China’s Huawei soft power push raises hard questions
Huawei's cheery corporate message contrasts with the standoff over the arrest of Huawei Chief Financial Officer Meng Wanzhou on a U.S. warrant
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TORONTO – Canada’s national game – brought to you by China’s Huawei.
As a nasty diplomatic feud deepens between the two countries over the tech company, involving arrests and execution orders, it hasn’t gone unnoticed that Huawei’s bright red fan-shaped logo is plastered prominently on the set of “Hockey Night in Canada.” TV hosts regularly remind the 1.8 million weekly viewers that program segments are “presented by Huawei smartphones.”
The cheery corporate message contrasts with the standoff over the arrest of Huawei Chief Financial Officer Meng Wanzhou on a U.S. warrant. In what looks like retaliation, China detained two Canadians and plans to execute a third – heavy-handed tactics that, because they leave some Canadians with the impression the privately owned company is an arm of the Chinese government, give its sponsorship a surreal quality.
The TV deal is one of many examples of how Huawei, the world’s biggest telecom gear producer and one of the top smartphone makers, has embarked on a global push to win consumers and burnish its brand. It sponsors Australian rugby, funds research at universities around the world, and brings foreign students to China for technical training. It has promoted classical music concerts in Europe and donated pianos to New Zealand schools.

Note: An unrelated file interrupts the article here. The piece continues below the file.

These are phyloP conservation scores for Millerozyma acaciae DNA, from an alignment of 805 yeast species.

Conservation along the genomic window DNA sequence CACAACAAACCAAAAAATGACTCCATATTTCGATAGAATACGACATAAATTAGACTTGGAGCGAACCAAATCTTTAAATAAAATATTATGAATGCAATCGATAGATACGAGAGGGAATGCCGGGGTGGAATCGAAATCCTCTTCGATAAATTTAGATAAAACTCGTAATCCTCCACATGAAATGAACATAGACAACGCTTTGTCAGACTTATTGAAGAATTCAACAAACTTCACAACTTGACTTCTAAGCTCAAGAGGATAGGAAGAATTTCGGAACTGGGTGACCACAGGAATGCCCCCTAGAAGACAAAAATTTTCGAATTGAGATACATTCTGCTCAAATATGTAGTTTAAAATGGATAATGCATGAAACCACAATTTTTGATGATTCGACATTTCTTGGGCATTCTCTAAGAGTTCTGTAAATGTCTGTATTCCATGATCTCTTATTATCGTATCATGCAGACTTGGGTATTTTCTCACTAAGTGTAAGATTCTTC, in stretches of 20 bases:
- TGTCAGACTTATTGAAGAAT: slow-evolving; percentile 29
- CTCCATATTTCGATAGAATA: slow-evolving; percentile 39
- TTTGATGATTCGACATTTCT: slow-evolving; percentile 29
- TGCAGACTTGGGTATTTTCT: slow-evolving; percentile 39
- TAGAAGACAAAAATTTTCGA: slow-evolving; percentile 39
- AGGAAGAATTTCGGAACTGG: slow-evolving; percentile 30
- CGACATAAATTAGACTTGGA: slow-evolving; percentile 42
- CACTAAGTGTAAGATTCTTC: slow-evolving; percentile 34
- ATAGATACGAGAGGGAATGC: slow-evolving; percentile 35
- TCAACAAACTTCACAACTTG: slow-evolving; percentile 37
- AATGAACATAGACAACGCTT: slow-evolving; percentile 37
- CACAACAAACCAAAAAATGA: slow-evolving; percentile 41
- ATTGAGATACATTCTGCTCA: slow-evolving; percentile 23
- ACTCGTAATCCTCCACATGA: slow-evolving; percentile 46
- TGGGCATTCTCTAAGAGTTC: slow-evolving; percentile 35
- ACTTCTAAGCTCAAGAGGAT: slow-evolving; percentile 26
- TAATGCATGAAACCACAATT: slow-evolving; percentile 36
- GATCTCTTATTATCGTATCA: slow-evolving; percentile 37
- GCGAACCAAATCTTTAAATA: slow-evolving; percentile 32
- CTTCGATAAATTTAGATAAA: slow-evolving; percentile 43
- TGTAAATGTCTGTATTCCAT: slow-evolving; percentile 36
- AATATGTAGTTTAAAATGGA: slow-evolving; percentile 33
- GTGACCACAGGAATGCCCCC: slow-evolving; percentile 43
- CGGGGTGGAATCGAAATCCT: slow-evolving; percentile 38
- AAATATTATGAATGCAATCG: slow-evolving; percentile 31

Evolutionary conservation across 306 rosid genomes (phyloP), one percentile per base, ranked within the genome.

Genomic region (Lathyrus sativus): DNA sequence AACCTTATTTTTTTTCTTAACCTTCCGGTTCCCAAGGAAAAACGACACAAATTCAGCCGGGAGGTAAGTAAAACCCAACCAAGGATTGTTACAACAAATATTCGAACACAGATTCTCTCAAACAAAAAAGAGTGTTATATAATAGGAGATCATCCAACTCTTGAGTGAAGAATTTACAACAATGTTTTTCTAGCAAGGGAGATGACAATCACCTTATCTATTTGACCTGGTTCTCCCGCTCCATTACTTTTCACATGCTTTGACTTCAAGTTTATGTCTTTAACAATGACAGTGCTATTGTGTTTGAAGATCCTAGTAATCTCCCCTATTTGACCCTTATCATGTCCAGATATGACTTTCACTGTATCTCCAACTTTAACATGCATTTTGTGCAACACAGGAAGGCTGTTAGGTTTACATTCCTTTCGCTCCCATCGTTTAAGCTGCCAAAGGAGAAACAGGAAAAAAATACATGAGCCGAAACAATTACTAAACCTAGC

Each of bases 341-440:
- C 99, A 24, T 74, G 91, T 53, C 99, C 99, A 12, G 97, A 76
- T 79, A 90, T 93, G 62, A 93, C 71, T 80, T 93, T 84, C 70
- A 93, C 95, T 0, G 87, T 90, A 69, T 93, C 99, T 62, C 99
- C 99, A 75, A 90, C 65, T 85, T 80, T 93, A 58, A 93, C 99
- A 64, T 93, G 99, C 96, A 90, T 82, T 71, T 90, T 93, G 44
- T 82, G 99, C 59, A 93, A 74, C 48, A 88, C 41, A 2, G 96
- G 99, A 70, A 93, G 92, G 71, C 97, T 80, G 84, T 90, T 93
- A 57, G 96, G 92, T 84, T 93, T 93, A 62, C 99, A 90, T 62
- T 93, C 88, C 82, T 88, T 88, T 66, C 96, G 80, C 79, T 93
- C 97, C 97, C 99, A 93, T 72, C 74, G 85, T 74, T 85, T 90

Its efforts are now threatened by the dispute with Canada and U.S. accusations that it could help China’s authoritarian government spy on people around the world.
“Huawei’s marketing plan up until Dec. 1 (when Meng was arrested) was working very well,” said Guy Saint-Jacques, a former Canadian ambassador to China. Now, “public opinion is changing toward China and Huawei.”
At stake for Huawei are lucrative contracts to provide new superfast mobile networks called 5G. The U.S. says Meng helped break sanctions and accuses Huawei of stealing trade secrets. It also says the company could let the Chinese government tap its networks, which in the case of 5G would cover massive amounts of consumer data worldwide. U.S. Secretary of State Mike Pompeo pressed that point to European allies on a tour this week.
Huawei, which did not respond to requests for comment for this story, has previously rejected the allegations. The Chinese government says Huawei’s critics were fabricating threats.
Still, the headlines have been relentlessly negative.
“At some point there could be a majority of Canadians that will say ‘We don’t think the government should do business with Huawei,”’ said Saint-Jacques.
There’s no evidence of sinister intentions behind Huawei’s marketing, which isn’t unlike that of Western multinationals, although its efforts have been unusually strong for a company from China, where brands have struggled to capture global attention.
Rogers Communications, which broadcasts “Hockey in Night in Canada” and has exclusive Canadian distribution rights for Huawei smartphones, said it has no plans to change its sponsorship deal, which started in 2017 and runs to the end of 2020.
In Australia, the Canberra Raiders rugby team indicated it would renew a Huawei sponsorship deal this year despite a government ban on using its equipment in 5G networks.